The latest hope for a Japanese MMA resurgence, Hatsu Hioki has won his first two fights inside the Octagon and will look for a third victory at Friday's UFC on FX 4. After reportedly turning down a title fight against featherweight champion Jose Aldo, Hioki will look to avoid making a disastrous decision by losing against Ricardo Lamas.
Since losing to the surging Yuri Alcantara, Lamas has won back-to-back fights against Matt Grice and Cub Swanson. With an upset win over Hioki, the 30-year-old Lamas could unexpectedly jump into title shot conversation.
With less than one week until this pivotal featherweight matchup, let's take a look at whether Hioki or Lamas has a better chance of walking away with the victory.
Hatsu Hioki has never been knocked out in his 32-fight career, but one of the main reasons for that is his ability to take opponents to the ground. In his most recent fight with dynamic striker Bart Palaszewski, Hioki was able to secure two of five takedowns attempts and kept his opponents back on the canvas for the majority of the fight.
With three knockouts in his career, Ricardo Lamas has some knockout power, but his stand-up technique isn't strong enough to land frequently against an opponent of Hioki's caliber. Lamas has also suffered the only two losses of his career via knockout, so, like Hioki, he prefers for his fights to take place on the ground.
If this fight does stay standing, though, Hioki's four-inch reach advantage should be enough for him to stay on the outside and negate Lamas' power. Still, a stand-up fight between these two competitors would likely result in a striking stalemate rather than an advantage for either fighter.
In each of his first two UFC fights, Hatsu Hioki has been able to secure two takedowns. Against Ricardo Lamas, working from the top position will be extremely important, so Hioki will want to be first to try to take this fight to the ground.
Lamas found himself down one round in his most recent fight against Cub Swanson, who was able to score on his first and only takedown attempt of the opening frame. However, when he was able to force Swanson to work off his back, it was Lamas who was able to lock up a submission in the second round.
A jiu-jitsu black belt, Hioki is more skilled than Swanson when it comes to both takedowns and grappling, so he should have much better luck gaining advantageous positions and avoiding precarious ones against Lamas.
Neither Hatsu Hioki nor Ricardo Lamas has ever been submitted in their MMA careers, but, if an edge had to be given to one fighter in that area, it would have to go to the Japanese fighter.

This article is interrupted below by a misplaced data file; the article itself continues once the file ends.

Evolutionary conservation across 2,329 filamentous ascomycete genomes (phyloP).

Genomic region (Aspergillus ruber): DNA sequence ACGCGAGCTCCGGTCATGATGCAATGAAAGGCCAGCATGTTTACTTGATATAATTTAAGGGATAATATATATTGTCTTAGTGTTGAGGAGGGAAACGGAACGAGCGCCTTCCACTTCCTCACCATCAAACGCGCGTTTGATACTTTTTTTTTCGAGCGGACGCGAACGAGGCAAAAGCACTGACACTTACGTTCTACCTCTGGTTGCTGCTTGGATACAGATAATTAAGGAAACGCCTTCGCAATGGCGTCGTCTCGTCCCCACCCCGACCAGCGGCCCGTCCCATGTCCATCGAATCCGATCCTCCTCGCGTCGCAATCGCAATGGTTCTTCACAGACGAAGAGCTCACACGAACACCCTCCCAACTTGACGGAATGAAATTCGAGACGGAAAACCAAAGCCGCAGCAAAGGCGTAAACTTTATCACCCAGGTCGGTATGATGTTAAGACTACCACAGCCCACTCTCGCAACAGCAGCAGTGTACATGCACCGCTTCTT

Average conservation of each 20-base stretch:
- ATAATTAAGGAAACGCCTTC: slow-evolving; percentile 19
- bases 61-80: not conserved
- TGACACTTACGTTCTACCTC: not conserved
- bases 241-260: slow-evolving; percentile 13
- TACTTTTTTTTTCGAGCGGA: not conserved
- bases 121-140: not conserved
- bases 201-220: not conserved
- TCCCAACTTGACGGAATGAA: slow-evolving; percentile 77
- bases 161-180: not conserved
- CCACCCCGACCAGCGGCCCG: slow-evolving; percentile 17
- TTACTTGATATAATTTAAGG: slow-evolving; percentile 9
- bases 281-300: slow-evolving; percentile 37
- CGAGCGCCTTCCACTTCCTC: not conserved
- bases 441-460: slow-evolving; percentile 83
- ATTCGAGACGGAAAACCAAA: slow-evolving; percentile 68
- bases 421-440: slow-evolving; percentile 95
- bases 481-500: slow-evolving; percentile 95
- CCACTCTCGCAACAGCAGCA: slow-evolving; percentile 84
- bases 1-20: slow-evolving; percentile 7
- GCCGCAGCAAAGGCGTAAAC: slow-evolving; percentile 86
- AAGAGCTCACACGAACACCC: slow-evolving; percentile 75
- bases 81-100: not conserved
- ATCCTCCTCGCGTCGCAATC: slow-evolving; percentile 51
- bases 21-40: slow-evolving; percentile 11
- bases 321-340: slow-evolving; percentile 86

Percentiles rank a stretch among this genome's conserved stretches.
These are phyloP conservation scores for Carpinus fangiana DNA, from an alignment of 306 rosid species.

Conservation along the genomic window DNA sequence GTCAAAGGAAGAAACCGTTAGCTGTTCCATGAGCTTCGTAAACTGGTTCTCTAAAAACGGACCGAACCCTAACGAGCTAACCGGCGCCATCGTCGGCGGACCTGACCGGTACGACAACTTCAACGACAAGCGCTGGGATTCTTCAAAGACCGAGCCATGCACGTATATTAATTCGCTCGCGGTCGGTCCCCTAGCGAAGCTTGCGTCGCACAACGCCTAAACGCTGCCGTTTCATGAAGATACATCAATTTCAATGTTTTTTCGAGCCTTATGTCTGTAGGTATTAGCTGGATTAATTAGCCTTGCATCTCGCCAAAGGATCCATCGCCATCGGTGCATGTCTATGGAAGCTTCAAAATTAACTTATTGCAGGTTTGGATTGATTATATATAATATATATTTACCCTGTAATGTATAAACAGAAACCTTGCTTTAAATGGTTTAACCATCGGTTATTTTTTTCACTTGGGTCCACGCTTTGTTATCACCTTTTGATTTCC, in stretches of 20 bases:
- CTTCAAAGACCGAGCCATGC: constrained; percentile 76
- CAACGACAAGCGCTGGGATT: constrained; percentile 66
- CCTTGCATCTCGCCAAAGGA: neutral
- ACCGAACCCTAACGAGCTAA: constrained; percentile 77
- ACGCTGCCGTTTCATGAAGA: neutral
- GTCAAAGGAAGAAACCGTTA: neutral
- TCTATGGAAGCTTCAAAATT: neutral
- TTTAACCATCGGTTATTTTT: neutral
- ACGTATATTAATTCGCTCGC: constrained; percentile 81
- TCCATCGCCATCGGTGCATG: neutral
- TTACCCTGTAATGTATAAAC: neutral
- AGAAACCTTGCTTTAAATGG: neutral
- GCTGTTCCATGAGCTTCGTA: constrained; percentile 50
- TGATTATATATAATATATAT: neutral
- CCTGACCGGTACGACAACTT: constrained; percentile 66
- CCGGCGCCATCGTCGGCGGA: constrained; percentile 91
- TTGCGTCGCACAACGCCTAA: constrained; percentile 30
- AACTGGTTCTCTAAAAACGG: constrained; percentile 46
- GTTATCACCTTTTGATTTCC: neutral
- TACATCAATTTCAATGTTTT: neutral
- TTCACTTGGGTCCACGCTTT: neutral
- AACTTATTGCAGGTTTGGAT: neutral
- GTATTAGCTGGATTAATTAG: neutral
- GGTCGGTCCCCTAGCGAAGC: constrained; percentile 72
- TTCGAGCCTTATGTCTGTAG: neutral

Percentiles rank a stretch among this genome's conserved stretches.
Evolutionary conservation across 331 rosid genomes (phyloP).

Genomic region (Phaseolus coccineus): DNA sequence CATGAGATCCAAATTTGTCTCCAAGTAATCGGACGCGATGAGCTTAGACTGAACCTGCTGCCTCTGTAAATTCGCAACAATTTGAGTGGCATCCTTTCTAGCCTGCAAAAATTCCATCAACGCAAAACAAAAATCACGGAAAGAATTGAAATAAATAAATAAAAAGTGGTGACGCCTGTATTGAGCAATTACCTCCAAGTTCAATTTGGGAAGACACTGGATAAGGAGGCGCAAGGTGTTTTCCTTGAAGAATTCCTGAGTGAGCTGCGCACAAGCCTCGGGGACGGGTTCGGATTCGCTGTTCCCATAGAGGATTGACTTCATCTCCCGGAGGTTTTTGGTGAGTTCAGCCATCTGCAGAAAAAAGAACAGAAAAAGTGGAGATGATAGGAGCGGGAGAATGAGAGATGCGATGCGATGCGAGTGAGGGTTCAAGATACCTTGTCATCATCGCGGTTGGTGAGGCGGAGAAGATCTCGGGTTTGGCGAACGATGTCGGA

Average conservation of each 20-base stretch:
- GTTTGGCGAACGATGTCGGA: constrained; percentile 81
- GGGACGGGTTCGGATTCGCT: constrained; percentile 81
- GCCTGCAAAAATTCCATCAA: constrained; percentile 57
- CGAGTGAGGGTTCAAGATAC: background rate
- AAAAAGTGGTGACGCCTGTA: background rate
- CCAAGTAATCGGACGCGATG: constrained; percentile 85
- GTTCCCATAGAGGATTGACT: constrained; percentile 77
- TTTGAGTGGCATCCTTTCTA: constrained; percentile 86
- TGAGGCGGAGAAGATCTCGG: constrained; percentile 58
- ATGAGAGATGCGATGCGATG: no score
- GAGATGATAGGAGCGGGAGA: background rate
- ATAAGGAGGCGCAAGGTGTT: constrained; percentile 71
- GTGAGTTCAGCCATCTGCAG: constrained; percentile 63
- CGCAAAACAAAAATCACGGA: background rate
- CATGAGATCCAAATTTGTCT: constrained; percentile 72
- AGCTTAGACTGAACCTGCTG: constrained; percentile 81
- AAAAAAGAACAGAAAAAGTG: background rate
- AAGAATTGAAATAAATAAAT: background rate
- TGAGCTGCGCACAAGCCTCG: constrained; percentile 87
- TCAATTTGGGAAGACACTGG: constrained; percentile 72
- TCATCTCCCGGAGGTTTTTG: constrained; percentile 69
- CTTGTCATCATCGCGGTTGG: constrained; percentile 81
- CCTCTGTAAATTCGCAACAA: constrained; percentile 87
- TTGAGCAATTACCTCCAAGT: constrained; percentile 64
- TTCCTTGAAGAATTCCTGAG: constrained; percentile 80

Lamas is coming off an impressive submission of Cub Swanson, but Hioki has picked up 12 of his 26 career wins via submission. With triangle chokes against Mark Hominick and Ronnie Mann, Hioki is also dangerous off his back, which could be an important attribute if he is taken down and forced to deal with the strong top game of Lamas.
Since Hioki was unable to submit George Roop and Bart Palaszewski on the ground, it seems unlikely this fight will end with a submission. However, if it does, Lamas will most likely be the fighter who is forced to tap.
Though Ricardo Lamas has spent the past three years fighting for Zuffa-owned promotions, he is still far less experienced than former Shooto and TKO featherweight champion Hatsu Hioki.
While Hioki has only fought inside the Octagon twice in his career, all of the Japanese fighter's prior fights were contested in significant promotions and many came against top competition. Over the course of his pre-UFC career, Hioki had already defeated Marlon Sandro, Mark Hominick, Jeff Curran, Rumina Sato, Masanori Kanehara and more.
If Hioki has anything going against him in this fight, it is the fact that he has far more to lose than Lamas. Already offered a UFC title fight, Hioki is one mistake away from having the ultimate achievement in MMA flushed away before his eyes. On Friday night, Hioki has to show the world that he didn't make a horrible mistake by turning down a bout with Jose Aldo.
Having gone to five split decisions in his career, Hatsu Hioki has a way of making fights he should win easily much more close than they should be. Against a skilled grappler in Ricardo Lamas, who won't be easy to submit, there's a good chance Hioki will have to depend on the judges to lean his way in a close fight.
After a disappointing performance against George Roop in his UFC debut, Hioki's grappling looked much better against Bart Palaszewski. Still, Hioki didn't turn in the type of performance many would have expected from the top featherweight when it was first discovered he would be joining the UFC.
Even if the same fighter that showed up against Palaszewski shows up against Lamas, Hioki's grappling should still be strong enough for him to pick up a win on Friday, but that might not be enough for the Japanese fighter to be offered another shot at the belt. Turning down fights is never a good way to win favor with the UFC brass, so Hioki might need to finish Lamas if he is seeking a title shot in his next fight.
Hioki defeats Lamas by decision.